Solved

Asterisk: How to send SIP DEBUG to a file

Posted on 2006-11-22
6
6,196 Views
Last Modified: 2012-08-14
I am trying to solve a problem on an Asterisk server that is receiving a lot of calls through SIP. Most of the calls get through ok and are routed to an IVR as they are supposed to be. However, from time to time there are calls that fail to connect. We cannot determine if the call has reached the Asterisk box or if the point of failure is earlier. The obvious solution would be to run with SIP DEBUG enabled, but this only seems to display the debug info on the console screen. Is there a way to redirect the SIP DEBUG information to a file so I can examine the file hours later and look for messages relating to failed calls. Ideally I would want to locate messages in the file that were saved at a particular time of day, but the messages generated by Asterisk do not contain a time stamp.

Any sensible suggestions welcome, but it will not be sufficient to copy and paste the debug info from the console screen because there is too much generated. The operating system is Red Hat Linux ES 4.
0
Comment
Question by:feptias
  • 3
  • 2
6 Comments
 
LVL 22

Assisted Solution

by:Reid Palmeira
Reid Palmeira earned 150 total points
ID: 18000434
hm, you can't just pipe the info from the console to a text file? that would seem to me the easiest way.

some other options here: http://www.voip-info.org/wiki-Asterisk+debugging
0
 
LVL 25

Accepted Solution

by:
kode99 earned 350 total points
ID: 18000552
If you look in the /etc/asterisk/logger.conf file you can control loggin to file of anything that comes up on the console.

Here's a bit of info - it is fairly straightforward and the default file explains most of it anyway.

http://www.automated.it/asterisk/lah-3-6-05_5.html
0
 
LVL 19

Author Comment

by:feptias
ID: 18001522
Many thanks for the suggestions - they look good. Unfortunately, I have other committments today, so will post a response later.
0
Highfive Gives IT Their Time Back

Highfive is so simple that setting up every meeting room takes just minutes and every employee will be able to start or join a call from any room with ease. Never be called into a meeting just to get it started again. This is how video conferencing should work!

 
LVL 19

Author Comment

by:feptias
ID: 18006816
rpalmeira22:
> "you can't just pipe the info from the console to a text file?"

My skills with Linux are somewhat limited and although I understand in principle about piping, I would not know what to try in this case. The Asterisk CLI console is a terminal session where I can type commands such as "sip debug" and it displays responses or information on the screen. If there was some way to capture the output (or even the entire session) to a file then that would probably be sufficient. Can this be done easily in Linux? If so, how?

kode99:
I have just been looking at the logger.conf file and it is not immediately obvious which option might capture the sip debug messages without capturing a whole lot of other debug messages that I probably don't want, but I am going to test the options one by one to get a better understanding of what they do.
0
 
LVL 25

Expert Comment

by:kode99
ID: 18010445
You best bet would be to use the 'sip debug peer' or 'sip debug ip' if you know the problem is coming from a particular user/location to narrow down the sip debug information you get.  The log file will also have date/time's in it.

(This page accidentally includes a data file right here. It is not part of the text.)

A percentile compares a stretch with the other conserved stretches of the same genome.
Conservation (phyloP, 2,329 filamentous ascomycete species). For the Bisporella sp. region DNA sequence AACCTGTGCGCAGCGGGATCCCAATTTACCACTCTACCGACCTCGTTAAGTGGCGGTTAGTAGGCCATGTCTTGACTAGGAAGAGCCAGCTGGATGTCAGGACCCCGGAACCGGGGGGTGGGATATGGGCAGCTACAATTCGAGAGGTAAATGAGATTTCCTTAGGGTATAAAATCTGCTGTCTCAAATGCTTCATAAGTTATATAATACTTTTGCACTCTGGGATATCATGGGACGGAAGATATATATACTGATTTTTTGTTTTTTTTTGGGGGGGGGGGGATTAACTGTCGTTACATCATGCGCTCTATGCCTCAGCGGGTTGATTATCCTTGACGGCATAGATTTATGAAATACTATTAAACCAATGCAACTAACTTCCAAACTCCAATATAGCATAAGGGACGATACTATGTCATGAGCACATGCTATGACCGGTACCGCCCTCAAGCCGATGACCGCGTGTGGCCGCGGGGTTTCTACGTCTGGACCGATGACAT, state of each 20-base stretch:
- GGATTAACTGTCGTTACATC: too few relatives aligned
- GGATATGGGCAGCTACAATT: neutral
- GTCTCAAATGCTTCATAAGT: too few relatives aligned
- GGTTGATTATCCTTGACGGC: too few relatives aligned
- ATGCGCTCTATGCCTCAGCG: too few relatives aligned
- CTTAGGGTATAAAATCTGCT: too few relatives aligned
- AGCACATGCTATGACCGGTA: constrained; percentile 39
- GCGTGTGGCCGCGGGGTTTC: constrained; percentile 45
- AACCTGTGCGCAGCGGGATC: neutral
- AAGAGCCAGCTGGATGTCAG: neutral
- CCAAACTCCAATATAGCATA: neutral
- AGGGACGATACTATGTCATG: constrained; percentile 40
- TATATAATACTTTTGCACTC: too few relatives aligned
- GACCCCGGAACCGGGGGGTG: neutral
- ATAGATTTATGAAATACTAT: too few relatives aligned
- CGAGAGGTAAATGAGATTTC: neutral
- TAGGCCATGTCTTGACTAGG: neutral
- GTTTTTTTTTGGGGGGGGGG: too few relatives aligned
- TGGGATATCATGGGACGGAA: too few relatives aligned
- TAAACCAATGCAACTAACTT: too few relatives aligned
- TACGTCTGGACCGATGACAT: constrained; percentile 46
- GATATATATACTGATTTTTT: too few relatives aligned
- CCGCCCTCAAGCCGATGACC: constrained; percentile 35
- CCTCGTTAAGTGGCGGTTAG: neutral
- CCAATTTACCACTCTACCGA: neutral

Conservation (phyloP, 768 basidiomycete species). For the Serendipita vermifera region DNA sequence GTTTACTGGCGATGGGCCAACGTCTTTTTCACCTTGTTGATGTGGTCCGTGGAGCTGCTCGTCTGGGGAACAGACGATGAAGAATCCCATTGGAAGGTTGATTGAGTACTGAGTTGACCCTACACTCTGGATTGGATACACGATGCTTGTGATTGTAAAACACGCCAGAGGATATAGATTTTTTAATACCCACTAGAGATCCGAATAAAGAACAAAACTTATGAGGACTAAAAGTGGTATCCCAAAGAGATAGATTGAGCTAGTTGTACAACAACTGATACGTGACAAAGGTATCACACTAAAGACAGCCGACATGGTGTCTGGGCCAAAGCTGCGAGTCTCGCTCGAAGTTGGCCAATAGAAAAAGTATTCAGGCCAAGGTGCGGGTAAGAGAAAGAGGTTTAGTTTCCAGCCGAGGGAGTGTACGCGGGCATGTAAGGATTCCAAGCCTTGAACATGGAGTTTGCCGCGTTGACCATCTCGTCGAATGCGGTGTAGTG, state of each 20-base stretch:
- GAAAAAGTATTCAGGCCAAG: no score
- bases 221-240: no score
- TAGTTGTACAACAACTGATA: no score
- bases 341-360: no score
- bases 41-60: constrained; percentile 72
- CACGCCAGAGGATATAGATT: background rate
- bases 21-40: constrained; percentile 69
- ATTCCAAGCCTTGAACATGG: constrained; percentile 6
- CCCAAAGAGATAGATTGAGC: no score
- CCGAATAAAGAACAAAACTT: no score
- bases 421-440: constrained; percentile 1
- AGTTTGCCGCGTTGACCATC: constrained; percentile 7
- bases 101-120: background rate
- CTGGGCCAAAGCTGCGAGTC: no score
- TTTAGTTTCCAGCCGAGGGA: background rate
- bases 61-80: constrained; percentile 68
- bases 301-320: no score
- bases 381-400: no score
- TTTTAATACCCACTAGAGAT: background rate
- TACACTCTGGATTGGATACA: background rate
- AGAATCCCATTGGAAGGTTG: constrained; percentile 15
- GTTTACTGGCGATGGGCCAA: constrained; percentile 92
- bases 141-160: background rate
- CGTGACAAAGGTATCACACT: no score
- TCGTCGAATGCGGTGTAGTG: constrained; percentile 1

Basically you just add a line,  

<filename> => debug    <-message type to put in the log file

Probably be wise to include errors and warnings too.  So
mydebuglog => notice,warning,error,debug

If you understand the sip information well enough you could use a lower verbosity for the messages.  Cut down the log file size but might not be so good if you catch the problem but dont have clear enough log entries.  




 
0
 
LVL 19

Author Comment

by:feptias
ID: 18010860
I got the solution I needed by editing the logging.conf file as follows:

dateformat=%F %T
messages => error,verbose

I deliberately didn't want to include warnings.

When logger.conf was set like that, then all the output showing the SIP packets that is displayed when you specify "sip debug" on the CLI, was also sent to the log file /var/log/asterisk/messages.
0

Featured Post

Why You Should Analyze Threat Actor TTPs

After years of analyzing threat actor behavior, it’s become clear that at any given time there are specific tactics, techniques, and procedures (TTPs) that are particularly prevalent. By analyzing and understanding these TTPs, you can dramatically enhance your security program.

Join & Write a Comment

I recently purchased a Bluetooth headset called the Music Jogger (model BSH10). The control buttons on it look like this: One of my goals is to use it as the microphone and speakers for Skype calls. In that respect, it works well. However, I …
As companies replace their old PBX phone systems with Unified IP Communications, many are finding out that legacy applications such as fax do not work well with VoIP. Fortunately, Cloud Faxing provides a cost-effective alternative that works over an…
Here's a very brief overview of the methods PRTG Network Monitor (https://www.paessler.com/prtg) offers for monitoring bandwidth, to help you decide which methods you´d like to investigate in more detail.  The methods are covered in more detail in o…
When you create an app prototype with Adobe XD, you can insert system screens -- sharing or Control Center, for example -- with just a few clicks. This video shows you how. You can take the full course on Experts Exchange at http://bit.ly/XDcourse.

706 members asked questions and received personalized solutions in the past 7 days.

Join the community of 500,000 technology professionals and ask your questions.

Join & Ask a Question

Need Help in Real-Time?

Connect with top rated Experts

17 Experts available now in Live!

Get 1:1 Help Now